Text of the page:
Michael Bloomberg’s announcement of his primaries candidacy for the Democratic Party hasn’t electrified any particular voting bloc, possibly excepting the six Americans on Forbes’ list of Richest People In The World even more loaded than he is. The former New York City mayor has changed his affiliation so often he is not seen as a flag-bearer for any solid cause. That’s not always a negative thing, though. His competitors resent his bleak judgement of their electability, envy his wealth and fear he may cut through on the lectern-crowded challengers’ stage as the only non-extremist. He is being written off by many as a hypocritical plutocrat who won’t connect to the base, won’t coax middle-class voters away from President Trump and certainly won’t incite apostasy in the socialist congregations of Bernie Sanders or Elizabeth Warren.
I wouldn’t bet too much against him at this stage. Laughing off a New York outsider doesn’t seem wise. His advantages are twofold and formidable: financially, he makes the Kennedys look like the Cunninghams. Second: he will be attacked by his peculiar ensemble of, er, colleagues for several months. That’s the kind of advertising not even his money can buy.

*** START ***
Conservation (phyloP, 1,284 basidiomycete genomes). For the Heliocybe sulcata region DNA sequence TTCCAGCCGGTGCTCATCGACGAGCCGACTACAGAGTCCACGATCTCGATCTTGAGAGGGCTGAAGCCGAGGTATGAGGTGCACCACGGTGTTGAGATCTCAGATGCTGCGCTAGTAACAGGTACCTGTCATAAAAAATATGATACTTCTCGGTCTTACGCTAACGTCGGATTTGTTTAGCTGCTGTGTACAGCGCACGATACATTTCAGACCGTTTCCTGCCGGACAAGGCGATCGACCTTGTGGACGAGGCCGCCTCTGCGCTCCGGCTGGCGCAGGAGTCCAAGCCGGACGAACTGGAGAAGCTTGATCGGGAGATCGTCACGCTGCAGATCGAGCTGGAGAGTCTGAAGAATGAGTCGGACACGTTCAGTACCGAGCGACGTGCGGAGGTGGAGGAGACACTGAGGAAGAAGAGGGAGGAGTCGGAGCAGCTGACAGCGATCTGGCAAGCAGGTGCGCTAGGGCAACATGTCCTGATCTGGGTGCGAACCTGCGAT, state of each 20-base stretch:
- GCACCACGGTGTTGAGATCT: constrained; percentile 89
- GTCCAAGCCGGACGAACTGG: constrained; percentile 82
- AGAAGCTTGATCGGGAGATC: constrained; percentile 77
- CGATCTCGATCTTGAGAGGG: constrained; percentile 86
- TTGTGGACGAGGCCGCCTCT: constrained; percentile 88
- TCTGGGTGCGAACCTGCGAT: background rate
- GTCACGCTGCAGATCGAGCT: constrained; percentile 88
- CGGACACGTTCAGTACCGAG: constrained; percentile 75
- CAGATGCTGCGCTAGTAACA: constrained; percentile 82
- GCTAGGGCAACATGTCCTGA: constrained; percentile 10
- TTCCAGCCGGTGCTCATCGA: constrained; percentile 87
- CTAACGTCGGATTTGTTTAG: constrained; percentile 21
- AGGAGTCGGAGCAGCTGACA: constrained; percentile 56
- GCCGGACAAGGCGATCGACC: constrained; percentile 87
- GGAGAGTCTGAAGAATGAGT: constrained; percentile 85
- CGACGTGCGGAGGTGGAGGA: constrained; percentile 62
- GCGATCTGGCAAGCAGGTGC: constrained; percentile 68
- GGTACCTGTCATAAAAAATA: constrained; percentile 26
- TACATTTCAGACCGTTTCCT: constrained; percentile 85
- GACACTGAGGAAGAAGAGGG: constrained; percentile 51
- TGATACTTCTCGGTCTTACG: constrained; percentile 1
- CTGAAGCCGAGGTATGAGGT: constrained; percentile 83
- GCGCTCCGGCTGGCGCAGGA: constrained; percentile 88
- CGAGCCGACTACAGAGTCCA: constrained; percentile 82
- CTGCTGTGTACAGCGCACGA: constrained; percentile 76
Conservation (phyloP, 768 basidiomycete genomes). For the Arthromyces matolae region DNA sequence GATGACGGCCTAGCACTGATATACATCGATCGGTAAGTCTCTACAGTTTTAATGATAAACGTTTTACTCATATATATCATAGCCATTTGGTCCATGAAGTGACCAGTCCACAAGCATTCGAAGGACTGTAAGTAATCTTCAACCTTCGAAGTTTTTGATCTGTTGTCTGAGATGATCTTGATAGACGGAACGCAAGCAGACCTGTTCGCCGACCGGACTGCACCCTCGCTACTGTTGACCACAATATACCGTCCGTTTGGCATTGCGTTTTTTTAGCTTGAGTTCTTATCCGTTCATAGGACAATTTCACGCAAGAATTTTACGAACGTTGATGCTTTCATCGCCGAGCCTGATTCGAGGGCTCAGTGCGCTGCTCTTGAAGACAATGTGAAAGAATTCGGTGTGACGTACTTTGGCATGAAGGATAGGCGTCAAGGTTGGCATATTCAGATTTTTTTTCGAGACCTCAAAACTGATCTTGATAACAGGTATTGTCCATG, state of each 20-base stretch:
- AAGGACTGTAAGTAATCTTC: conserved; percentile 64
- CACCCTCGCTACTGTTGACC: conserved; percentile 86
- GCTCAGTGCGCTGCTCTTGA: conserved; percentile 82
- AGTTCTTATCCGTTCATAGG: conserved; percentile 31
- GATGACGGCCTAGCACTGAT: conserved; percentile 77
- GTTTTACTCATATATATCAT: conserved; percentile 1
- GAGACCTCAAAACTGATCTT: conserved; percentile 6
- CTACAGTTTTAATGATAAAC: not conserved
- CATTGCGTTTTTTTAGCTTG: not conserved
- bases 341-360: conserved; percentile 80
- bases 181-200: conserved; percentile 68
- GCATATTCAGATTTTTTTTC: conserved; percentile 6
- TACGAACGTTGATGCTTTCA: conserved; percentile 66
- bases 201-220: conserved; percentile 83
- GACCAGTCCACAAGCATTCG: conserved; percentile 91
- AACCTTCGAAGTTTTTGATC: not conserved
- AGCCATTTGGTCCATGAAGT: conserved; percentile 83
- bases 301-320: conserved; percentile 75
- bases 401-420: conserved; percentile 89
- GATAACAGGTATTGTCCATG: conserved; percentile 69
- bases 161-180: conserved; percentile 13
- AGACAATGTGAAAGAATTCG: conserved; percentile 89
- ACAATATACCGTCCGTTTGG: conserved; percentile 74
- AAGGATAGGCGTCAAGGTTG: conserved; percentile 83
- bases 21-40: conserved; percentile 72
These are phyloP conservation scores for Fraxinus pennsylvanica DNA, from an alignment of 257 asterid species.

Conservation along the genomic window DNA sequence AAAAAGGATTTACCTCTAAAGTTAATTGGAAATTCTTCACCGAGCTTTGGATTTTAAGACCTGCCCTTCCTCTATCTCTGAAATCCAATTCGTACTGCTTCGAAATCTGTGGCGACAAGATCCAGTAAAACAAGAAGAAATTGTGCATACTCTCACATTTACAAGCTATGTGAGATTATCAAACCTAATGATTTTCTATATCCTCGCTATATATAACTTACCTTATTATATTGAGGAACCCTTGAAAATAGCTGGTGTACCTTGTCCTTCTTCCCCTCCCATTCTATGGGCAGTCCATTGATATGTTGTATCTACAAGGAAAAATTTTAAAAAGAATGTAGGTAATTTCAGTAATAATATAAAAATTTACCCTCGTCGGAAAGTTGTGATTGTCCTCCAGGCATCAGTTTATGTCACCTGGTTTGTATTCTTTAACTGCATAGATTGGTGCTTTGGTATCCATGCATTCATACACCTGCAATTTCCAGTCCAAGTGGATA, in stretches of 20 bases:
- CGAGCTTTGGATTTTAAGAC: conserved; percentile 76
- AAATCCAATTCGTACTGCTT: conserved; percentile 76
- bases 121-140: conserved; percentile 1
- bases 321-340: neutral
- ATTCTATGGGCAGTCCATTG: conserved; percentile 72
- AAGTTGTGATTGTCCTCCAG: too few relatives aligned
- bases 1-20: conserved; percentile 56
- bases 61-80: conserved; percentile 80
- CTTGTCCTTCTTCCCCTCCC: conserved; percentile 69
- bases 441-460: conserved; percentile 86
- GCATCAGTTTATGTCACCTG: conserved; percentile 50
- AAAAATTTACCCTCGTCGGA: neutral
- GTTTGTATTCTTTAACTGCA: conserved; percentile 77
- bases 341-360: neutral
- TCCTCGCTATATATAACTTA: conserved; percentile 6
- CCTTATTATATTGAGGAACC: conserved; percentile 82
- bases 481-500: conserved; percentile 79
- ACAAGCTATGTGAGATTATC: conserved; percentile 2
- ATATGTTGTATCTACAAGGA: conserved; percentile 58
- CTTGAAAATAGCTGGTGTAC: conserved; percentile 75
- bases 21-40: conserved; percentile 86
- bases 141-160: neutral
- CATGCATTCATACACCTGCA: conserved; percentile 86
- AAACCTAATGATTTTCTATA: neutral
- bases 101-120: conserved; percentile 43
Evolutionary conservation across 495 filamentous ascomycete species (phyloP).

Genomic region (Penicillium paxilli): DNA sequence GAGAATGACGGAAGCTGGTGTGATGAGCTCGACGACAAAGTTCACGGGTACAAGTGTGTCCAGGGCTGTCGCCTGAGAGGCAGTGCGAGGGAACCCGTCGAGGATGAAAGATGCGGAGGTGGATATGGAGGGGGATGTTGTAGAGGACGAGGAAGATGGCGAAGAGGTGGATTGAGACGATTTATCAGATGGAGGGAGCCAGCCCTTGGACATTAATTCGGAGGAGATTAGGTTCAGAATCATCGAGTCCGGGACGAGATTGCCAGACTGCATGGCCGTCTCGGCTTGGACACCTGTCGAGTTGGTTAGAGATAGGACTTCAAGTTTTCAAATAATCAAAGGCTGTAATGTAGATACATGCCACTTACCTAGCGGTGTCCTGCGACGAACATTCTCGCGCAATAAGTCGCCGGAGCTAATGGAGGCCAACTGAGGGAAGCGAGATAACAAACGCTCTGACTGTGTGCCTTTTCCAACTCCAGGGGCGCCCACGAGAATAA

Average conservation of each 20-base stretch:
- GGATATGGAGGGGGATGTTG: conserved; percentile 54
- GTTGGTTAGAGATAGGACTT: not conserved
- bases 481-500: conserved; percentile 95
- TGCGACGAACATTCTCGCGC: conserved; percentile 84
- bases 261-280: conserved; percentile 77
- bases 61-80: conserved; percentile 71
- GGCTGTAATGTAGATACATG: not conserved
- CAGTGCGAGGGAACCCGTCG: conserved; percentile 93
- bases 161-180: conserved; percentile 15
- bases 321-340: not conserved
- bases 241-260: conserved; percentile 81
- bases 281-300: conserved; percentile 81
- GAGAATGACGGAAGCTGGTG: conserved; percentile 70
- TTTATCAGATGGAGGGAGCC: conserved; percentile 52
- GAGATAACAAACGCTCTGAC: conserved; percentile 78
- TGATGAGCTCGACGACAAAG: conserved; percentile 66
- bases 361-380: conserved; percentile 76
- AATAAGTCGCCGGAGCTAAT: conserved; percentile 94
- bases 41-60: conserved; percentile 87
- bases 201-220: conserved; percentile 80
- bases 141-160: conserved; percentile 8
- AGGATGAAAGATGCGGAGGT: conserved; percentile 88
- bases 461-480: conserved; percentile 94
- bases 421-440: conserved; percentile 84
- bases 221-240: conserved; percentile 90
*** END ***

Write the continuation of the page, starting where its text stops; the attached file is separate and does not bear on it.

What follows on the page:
The other thing about Bloomberg that’s raising eyebrows is his age – 77 . Not because it’s unusual but rather because it isn’t. America has suddenly become a gerontocracy. It may be the land of the free but its politics, post-Obama, has become the home of the aged. Let’s look at the most prominent slow movers and careful shakers: Nancy Pelosi is 79, Bernie Sanders 78, Joe Biden 77, Donald Trump 73, Hillary Clinton 72 and Elizabeth Warren 70.
Vice-President Mike Pence’s boyish 60 years is now roughly the age of those waiting their turn in the ante-rooms of American power. Lyndon Johnson was 60 when he retired. Harry Truman was just a year older than that when he bombed Hiroshima. Had he not been assassinated, John F. Kennedy would have left office after two terms at 51. While this phenomenon is more about the increasing efficacy of modern medicine than it is about blocking forty and fifty-somethings, it is changing the image of the nation. At a time when the end of America’s paramountcy in the world is being described – rightly or wrongly – as inevitable, its current leaders are way past their primes. Still, Bloomberg is fitter looking than Biden and Sanders. If it comes down to the Mandelbaums, that might work to his advantage as well.